Nutritional labels first appeared on UK food products 25 years ago and are now commonplace across the majority of packaged food products bought by consumers. Recently, there has been an increased drive towards a new type of food labelling, not focused on nutritional values, but rather on the climactic impacts of food products. Currently, global food production contributes to just under one-third of carbon emissions worldwide. Could carbon-labeling food products be a step forwards in cutting this down?
Some brands have already adopted measures for carbon-labeling their products. Notably, Oatly, a brand producing vegan oat-milk drinks, as well as Quorn, a meat-substitute producer, include carbon labelling on some products in their ranges. According to an Oatly spokesperson, the brand believes that it is the right of customers to be aware of the environmental impact of their food, just as it is their right to have information on its nutritional value. For those brands that already engage in carbon labelling, the hope is that their actions will encourage a ‘snowball effect’ and push other firms to adopt similar measures. This appears to be working: recently food giant Unilever has also announced that they wish to introduce carbon labels on select ranges of products in some countries this year, and to roll out carbon labelling more broadly in the next 2-5 years, while rival Nestlé has also reportedly commented on considerations for carbon labels on their products.
However, there are numerous difficulties associated with creating and implementing carbon labels. For example, food production chains usually consist of numerous actors and processes from the farmer to the finished product, meaning that it can be challenging to correctly measure a product’s precise carbon footprint. Not only would such a measure require careful monitoring throughout production chains, but it would also need to be calculated in a universal manner across brands if such labelling were to be easy to read for consumers. Carbon calculations would also have to account for seasonal and weather changes within agri-food production chains that may increase or lessen how much energy is used to produce a food product at any one time.
For Unilever’s head of supply chains, Marc Engel, the priority is to begin the process of carbon labelling, and then to move to improving accuracy. “We think our labels will be around 85 per cent accurate”, Engel has commented, cautioning that although the brand would like carbon labelling to be as easily calculable as calorie counts, “it took 30 years to standardise calories, and we don’t have 30 years to standardise carbon labels”.
Indeed, an important consideration is also which units to include on carbon labels, as well as how to present the labels to customers in an understandable way. Some consultancies working on carbon labelling have proposed using traffic light systems not dissimilar to the current nutritional labelling system used in the UK to help facilitate consumer understanding of the labels. Furthermore, many brands believe that increased public awareness on climate change mean that carbon labelling would be welcomed by the public; indeed, one survey has shown that in the UK two thirds of adults would be in favour of carbon labelling on food products. Such public support stands next to calls from the UK government opposition to include carbon labels on food products, as the Labour party shadow secretary on environment, food and rural affairs has spoken out in support of such schemes.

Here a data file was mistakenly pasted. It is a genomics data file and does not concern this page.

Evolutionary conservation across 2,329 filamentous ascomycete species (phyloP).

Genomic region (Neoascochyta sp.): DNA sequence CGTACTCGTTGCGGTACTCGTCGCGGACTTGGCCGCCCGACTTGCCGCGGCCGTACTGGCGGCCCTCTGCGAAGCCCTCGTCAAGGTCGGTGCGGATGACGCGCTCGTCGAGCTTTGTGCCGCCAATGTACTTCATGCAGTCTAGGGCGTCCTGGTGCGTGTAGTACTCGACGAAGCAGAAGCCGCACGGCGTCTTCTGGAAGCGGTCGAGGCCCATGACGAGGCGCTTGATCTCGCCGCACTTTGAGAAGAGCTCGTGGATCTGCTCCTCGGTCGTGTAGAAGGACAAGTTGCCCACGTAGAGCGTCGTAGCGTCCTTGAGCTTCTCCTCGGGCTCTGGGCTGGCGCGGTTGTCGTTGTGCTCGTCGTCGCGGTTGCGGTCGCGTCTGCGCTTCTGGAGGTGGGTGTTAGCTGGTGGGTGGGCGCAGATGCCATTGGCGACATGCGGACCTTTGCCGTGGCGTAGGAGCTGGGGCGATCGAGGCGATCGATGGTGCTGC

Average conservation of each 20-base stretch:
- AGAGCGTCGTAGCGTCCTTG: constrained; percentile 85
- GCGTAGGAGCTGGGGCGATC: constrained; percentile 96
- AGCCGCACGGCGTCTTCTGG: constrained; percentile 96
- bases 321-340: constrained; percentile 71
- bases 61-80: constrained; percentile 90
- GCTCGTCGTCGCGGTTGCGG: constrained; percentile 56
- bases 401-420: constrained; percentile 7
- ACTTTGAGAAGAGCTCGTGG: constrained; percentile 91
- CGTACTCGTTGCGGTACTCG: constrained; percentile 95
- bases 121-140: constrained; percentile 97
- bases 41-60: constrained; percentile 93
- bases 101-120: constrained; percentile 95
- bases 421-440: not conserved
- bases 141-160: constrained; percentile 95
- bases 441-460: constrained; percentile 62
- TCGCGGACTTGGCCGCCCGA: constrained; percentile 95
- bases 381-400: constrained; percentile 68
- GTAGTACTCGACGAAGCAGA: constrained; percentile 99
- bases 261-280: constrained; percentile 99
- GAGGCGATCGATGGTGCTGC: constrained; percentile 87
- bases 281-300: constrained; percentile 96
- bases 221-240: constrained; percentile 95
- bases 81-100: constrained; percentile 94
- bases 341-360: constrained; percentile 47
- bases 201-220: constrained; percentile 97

If the impacts of nutrition labelling are anything to go by, then indications seem to point to the fact that carbon labelling would be a successful tool to encourage more consumer awareness on the environmental footprint of supermarket products. Nutritional labelling on food products has reportedly decreased caloric intake of consumers by 7% and total fat consumed by more than 10%; similar numbers would work towards significantly reducing consumer-related impacts on climate and biodiversity.
Current trends seem to show that businesses are taking their own initiative to introduce carbon labelling, which has support from the opposition government in the UK but currently no policy backing from the government in power. Could carbon-labelling be a business-driven strategy to decrease public consumption of environmentally damaging goods, and encourage businesses to reduce the environmental impacts of their production chains? The industry certainly seems to be moving in that direction. Government backing for carbon-labelling schemes through policy changes would be a decisive step in the fight for Net-Zero and further accelerate momentum.